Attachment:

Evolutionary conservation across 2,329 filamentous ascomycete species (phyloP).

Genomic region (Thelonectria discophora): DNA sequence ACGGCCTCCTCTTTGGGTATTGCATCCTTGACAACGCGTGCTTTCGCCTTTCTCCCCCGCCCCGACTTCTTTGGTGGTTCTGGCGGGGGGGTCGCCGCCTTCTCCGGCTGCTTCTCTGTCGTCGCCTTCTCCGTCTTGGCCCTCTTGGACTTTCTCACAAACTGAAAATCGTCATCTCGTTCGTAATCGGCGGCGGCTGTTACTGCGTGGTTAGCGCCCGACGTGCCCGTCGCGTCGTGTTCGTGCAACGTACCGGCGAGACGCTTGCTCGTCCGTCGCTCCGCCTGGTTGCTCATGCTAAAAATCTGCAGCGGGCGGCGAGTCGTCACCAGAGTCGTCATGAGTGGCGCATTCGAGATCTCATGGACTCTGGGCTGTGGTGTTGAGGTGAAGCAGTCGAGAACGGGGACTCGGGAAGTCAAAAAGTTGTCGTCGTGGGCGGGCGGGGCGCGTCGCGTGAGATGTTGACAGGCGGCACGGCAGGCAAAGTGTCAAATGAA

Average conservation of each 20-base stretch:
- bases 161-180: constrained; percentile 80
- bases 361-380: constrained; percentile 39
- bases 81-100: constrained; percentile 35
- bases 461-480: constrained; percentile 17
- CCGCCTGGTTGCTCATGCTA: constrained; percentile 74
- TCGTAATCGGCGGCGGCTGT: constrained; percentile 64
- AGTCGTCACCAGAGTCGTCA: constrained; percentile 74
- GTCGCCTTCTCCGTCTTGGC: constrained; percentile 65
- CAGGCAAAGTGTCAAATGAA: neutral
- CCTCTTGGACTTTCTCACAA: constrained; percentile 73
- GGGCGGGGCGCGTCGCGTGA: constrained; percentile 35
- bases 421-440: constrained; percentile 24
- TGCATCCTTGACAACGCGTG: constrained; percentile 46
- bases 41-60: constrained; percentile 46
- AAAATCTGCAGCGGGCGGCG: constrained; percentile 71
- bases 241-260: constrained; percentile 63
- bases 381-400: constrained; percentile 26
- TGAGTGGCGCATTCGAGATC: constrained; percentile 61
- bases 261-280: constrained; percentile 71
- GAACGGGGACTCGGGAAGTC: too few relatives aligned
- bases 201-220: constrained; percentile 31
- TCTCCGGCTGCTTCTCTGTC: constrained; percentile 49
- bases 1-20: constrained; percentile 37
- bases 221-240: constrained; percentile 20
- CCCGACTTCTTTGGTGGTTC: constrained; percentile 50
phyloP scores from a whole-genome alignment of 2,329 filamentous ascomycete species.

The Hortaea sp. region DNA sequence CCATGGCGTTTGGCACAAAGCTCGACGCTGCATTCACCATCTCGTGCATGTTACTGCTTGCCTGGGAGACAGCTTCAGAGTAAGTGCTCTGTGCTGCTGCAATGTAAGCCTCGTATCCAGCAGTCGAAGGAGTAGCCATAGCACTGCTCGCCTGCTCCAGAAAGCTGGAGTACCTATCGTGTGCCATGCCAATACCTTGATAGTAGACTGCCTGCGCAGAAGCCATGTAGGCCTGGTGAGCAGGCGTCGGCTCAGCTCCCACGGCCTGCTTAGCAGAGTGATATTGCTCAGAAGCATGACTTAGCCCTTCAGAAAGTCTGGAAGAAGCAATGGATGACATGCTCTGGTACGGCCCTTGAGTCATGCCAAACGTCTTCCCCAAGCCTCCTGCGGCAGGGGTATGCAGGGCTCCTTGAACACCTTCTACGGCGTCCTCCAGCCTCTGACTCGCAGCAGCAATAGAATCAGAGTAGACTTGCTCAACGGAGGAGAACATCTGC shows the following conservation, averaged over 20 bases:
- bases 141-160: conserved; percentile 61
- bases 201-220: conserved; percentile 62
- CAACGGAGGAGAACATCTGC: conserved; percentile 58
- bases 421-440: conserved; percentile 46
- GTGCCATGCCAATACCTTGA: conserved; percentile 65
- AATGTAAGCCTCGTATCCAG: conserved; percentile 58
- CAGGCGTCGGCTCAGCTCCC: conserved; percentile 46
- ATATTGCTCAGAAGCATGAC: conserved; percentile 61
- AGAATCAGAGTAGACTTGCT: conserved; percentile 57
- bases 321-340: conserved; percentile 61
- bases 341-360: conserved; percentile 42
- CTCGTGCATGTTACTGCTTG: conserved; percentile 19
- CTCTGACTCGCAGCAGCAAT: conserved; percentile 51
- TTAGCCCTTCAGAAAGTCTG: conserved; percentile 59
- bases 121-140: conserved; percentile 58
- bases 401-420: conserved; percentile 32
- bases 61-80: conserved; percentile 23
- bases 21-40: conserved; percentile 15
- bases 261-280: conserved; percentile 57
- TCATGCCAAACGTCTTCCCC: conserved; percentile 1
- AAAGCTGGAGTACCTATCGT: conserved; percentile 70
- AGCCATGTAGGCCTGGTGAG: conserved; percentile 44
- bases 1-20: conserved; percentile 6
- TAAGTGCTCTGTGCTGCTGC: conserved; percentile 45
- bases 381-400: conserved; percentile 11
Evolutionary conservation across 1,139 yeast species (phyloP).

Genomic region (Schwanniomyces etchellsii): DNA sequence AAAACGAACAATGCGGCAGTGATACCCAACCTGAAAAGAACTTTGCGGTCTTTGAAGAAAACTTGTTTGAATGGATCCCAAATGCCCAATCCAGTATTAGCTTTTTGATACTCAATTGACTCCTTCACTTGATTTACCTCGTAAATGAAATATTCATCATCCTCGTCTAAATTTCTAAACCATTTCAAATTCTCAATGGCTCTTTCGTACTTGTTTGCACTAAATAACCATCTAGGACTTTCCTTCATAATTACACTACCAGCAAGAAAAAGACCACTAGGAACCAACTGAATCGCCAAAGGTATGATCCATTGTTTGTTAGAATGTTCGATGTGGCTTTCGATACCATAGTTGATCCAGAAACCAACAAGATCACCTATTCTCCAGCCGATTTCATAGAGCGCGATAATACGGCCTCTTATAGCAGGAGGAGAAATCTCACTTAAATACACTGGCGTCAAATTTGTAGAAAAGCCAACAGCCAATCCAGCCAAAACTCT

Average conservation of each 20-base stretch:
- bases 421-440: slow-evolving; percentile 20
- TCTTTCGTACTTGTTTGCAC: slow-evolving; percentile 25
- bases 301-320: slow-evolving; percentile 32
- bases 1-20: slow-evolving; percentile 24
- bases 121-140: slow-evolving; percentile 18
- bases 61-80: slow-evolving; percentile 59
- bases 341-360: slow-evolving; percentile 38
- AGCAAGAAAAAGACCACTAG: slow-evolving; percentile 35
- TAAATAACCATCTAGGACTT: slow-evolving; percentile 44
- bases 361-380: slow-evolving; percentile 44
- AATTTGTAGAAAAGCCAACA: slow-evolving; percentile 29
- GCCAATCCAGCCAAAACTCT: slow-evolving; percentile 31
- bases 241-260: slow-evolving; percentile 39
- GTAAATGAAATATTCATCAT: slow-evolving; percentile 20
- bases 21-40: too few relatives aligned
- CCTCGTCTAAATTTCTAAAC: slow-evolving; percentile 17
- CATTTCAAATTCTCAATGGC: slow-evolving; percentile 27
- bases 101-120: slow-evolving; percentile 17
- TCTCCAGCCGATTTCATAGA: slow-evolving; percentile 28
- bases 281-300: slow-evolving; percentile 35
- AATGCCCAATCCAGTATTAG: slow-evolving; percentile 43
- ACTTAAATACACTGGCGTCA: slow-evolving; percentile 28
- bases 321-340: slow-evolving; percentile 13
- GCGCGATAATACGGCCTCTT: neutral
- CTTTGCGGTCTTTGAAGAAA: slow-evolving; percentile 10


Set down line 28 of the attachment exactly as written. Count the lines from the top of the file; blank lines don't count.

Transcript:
- CCCGACTTCTTTGGTGGTTC: constrained; percentile 50